Some facts about the Bahawalpur province:
- The state acceded to Pakistan on 7 October 1947 after an agreement between the founder maker of Pakistan, Jinnah sahab, and the Nawab of Bahawalpur. In the agreement, it was clearly stated that the state will remain a separate administrative and federating unit of Pakistan, a province.
- When the state government was officially abolished, On 30th April, 1951 the Pakistan Government and the Ruler of Bahawalpur entered into an important agreement which put the State on the same footing as provinces under the Government of India Act of 1935 in the matter of legislation and administration.
- Provincial elections were conducted in 1951, and a forty-nine member legislative assembly was formed, which began functioning in 1952.The first chief minister of Bahawalpur province was Makhdoomzada Syed Hassan Mehmood.
- In 1954-55, the provincial assembly of Bahawalpur presented a surplus budget of rupees 20 crores, with a surplus of over 4 crores. It was the only province of Pakistan with a surplus budget.
- The provincial assembly was functional from 1952, till 14 October 1955, when it was merged into the West Pakistan province, or the 'One Unit.' Bahawalpur entered One Unit with a condition that when the West Pakistan province will be abolished, Bahawalpur would retain it's provincial status.
- It is a historic fact that before One Unit Bahawalpur had a provincial status, and Bahawalpur merged with a status of a province with West Pakistan at the time of One Unit. But when One Unit was broken on 30th March, 1970, Bahawalpur was merged into Punjab through an illegal and immoral executive order by General Yahya Khan, subsiding all the previous agreements.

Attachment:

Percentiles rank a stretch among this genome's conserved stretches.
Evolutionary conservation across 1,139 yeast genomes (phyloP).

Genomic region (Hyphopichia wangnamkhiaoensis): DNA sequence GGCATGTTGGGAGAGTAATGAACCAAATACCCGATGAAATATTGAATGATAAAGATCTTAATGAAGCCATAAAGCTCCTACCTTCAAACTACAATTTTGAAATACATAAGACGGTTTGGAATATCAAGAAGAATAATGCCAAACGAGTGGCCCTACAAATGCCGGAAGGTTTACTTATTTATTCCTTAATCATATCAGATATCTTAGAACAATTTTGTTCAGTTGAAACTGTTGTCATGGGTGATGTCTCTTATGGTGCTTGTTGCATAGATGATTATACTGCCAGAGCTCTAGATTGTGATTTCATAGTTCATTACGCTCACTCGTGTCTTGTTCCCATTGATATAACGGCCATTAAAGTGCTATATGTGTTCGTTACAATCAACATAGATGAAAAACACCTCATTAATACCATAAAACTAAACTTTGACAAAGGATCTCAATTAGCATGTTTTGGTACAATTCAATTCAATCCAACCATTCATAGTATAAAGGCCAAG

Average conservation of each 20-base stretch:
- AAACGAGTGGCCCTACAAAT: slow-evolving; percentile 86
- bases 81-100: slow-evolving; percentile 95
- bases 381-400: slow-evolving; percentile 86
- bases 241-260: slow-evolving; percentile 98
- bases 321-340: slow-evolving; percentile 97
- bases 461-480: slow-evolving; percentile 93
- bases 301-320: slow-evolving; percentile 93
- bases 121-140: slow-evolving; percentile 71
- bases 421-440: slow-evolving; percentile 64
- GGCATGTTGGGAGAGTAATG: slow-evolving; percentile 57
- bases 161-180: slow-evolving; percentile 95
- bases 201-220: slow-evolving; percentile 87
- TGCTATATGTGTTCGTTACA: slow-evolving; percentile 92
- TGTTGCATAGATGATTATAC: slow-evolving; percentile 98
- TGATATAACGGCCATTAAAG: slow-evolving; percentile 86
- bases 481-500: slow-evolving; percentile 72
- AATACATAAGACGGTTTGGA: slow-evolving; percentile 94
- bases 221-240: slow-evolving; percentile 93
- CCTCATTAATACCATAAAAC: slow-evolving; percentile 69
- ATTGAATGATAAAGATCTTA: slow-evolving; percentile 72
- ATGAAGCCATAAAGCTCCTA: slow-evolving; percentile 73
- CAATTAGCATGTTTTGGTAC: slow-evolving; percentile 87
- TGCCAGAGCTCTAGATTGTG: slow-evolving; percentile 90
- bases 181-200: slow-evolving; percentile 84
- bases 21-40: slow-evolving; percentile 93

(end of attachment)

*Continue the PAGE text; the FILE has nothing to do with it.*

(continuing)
- 51% of it's population lives under the poverty line, which is highest in any region of Punjab. On the contrary it was among the higher per capita regions in India before partition. Today it is Punjab's poorest region by far.
- The only river that irrigated Bahawalpur was given to India under Indus Water treaty. Some say it was sold to India for 35 billion rupees, but that's debatable. After the treaty, Bahawalpur province was to get water from the other rivers of Punjab and it was allocated a share. It is on record that Bahawalpur hasn't, in any year since then, received more that 30% of it's allocated water. In the 1991 water accord, 70% of Bahawalpur's water was given to other regions.
- The infant mortality rate in Bahawalpur is 142 for every 1000 births, highest in Punjab. As compared to that in rest of the Punjab it is 72 deaths per 1000.
- Literacy rate of Bahawalpur is 34%, where as in the rest of Punjab it is above 57%.
- If Bahawalpur province's last provincial is to be taken as a base, it's budget today after adjusting inflation and devaluation of currency (if we assume that income level of the province hasn't increased even one bit) it's budget today should be around 65 billion rupees. But it gets only 5 billion, or less per annum.
- Bahawalpur province produces 44% of Punjab's total cotton, 22% wheat, 18% sugarcane, 20% rice, 45% mango and 35% of the total live stock.
- The region was given a 12% quota in the civil services, which has now been reduced to 3%.
Can all these facts be discredited? I don't think that a sane and a patriotic citizen of this Land of Pure would or should oppose the restoration of the province. The movement has a very strong case, now it's just a matter of effort and time that the dream would see the light of the day. I hope I live to witness that.